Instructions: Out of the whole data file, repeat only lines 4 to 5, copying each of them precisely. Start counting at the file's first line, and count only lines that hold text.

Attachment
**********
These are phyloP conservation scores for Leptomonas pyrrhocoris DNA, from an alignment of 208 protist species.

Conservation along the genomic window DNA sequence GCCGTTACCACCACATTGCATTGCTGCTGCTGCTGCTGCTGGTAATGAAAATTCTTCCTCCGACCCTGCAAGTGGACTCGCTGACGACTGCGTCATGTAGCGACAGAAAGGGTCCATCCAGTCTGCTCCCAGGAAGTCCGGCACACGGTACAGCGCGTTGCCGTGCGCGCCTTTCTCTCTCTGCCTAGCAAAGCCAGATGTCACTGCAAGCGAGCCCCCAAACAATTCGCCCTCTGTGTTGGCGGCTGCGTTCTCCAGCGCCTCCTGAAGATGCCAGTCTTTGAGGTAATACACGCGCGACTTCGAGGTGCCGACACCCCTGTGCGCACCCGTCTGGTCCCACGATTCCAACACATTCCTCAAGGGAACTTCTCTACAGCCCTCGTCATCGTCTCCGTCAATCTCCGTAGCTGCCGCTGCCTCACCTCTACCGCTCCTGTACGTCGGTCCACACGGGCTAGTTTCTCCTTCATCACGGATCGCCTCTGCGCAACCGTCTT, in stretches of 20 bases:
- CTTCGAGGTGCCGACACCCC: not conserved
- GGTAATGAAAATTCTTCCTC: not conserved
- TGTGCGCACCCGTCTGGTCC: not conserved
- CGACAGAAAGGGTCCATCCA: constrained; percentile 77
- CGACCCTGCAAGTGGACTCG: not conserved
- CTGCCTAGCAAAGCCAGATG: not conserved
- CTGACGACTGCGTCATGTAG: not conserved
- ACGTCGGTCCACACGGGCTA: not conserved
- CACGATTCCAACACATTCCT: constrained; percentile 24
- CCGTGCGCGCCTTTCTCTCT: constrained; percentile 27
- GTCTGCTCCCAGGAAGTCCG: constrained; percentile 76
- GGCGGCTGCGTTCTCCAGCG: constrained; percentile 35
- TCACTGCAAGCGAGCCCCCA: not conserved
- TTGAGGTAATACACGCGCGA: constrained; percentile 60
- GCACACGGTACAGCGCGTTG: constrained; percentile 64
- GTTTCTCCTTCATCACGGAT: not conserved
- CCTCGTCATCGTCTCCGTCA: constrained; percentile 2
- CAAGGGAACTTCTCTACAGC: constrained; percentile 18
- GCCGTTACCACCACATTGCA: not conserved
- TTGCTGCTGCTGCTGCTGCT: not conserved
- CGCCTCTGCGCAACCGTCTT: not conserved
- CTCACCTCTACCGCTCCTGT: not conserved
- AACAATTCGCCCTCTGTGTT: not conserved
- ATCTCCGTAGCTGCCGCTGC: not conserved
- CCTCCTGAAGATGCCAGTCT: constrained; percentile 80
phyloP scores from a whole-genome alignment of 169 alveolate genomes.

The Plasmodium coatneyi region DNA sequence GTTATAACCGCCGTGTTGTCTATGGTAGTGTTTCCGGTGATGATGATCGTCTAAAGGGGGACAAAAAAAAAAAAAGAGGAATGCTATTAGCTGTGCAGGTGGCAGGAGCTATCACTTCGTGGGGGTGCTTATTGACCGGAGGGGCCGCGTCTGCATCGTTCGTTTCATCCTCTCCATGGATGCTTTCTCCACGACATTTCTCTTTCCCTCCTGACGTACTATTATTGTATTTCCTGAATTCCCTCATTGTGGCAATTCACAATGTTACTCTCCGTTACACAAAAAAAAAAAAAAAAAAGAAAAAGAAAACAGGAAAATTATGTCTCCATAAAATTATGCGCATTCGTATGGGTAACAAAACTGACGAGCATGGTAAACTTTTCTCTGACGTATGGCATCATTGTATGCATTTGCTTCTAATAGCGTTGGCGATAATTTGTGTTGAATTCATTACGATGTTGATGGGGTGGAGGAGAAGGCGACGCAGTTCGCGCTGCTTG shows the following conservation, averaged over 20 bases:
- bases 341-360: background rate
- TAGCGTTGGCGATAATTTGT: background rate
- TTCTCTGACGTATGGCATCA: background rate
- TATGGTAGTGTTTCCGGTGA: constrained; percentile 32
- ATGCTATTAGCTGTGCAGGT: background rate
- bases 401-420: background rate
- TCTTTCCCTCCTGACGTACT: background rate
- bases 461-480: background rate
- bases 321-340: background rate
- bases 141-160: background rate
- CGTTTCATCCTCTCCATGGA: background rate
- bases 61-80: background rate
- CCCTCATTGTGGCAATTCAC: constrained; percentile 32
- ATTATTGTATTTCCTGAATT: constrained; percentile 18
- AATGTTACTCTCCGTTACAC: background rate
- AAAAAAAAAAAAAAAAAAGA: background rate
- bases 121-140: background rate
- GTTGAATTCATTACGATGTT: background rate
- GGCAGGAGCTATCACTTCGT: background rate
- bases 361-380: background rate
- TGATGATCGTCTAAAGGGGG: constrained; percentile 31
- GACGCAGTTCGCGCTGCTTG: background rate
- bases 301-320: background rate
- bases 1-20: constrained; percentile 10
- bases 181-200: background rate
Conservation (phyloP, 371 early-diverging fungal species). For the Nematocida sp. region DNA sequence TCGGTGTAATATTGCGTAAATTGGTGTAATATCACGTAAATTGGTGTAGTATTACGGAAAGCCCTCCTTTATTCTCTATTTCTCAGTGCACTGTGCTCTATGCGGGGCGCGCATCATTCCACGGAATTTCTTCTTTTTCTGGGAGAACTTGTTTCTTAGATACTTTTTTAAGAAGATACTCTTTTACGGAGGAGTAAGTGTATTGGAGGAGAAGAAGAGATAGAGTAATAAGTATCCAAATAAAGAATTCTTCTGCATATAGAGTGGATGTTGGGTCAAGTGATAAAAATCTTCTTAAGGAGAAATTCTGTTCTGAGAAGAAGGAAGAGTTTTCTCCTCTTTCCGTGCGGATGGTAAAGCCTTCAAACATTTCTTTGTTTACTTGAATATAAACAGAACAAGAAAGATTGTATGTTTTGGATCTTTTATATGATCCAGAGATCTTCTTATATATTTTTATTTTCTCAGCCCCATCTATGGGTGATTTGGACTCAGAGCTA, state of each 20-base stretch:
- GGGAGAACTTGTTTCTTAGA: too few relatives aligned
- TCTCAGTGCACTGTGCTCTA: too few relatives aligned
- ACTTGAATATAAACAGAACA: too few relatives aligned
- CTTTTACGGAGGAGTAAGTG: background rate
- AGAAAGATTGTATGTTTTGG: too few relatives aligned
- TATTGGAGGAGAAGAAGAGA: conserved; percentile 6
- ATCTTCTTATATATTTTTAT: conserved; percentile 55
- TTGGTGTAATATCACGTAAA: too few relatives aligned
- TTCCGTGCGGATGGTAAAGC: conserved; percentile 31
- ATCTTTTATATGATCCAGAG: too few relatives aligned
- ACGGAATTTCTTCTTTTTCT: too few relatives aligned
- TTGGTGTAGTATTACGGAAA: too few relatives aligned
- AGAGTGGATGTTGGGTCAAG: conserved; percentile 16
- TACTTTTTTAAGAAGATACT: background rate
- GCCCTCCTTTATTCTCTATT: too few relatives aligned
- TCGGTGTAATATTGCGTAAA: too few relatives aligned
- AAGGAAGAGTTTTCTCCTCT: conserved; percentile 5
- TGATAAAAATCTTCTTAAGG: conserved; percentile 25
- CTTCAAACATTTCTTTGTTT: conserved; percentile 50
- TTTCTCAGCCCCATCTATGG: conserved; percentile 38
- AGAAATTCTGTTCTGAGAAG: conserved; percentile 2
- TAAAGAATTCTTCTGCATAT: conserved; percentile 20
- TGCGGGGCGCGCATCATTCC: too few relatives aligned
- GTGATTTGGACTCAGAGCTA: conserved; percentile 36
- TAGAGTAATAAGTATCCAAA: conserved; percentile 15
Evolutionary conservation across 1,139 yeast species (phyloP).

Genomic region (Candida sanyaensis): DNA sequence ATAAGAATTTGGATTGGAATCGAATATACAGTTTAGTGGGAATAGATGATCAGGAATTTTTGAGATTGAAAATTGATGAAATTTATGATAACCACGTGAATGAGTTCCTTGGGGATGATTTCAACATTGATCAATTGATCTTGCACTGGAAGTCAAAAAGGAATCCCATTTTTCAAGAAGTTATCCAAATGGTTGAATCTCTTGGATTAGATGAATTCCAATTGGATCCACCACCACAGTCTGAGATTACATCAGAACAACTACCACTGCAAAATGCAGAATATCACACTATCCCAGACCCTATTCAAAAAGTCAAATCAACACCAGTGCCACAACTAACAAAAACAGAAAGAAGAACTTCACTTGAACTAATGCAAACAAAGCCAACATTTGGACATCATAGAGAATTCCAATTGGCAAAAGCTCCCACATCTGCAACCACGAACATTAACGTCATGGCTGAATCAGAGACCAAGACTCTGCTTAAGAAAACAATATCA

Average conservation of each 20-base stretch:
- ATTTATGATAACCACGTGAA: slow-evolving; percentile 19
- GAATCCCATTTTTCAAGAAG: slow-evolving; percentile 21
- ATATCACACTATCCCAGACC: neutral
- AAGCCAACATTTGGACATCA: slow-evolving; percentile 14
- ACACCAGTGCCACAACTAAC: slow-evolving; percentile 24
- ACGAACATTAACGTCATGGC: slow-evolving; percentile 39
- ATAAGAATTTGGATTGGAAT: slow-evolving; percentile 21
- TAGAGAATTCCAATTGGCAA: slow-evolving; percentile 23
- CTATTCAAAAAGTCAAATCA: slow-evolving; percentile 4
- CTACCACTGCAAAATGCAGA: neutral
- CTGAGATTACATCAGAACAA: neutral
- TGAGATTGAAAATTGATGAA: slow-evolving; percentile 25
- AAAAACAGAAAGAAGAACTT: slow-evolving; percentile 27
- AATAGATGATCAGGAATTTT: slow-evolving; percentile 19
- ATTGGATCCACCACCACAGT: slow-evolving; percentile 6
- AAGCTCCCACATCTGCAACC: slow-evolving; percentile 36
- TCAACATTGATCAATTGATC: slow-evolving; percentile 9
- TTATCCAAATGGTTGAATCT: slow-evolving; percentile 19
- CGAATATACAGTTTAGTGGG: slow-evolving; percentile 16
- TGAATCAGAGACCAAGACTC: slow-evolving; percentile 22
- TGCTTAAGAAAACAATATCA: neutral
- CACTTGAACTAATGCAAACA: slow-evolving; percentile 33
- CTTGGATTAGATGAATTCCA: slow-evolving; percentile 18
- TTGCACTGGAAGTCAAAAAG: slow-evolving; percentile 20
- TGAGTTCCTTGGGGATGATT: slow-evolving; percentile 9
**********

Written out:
- GGTAATGAAAATTCTTCCTC: not conserved
- TGTGCGCACCCGTCTGGTCC: not conserved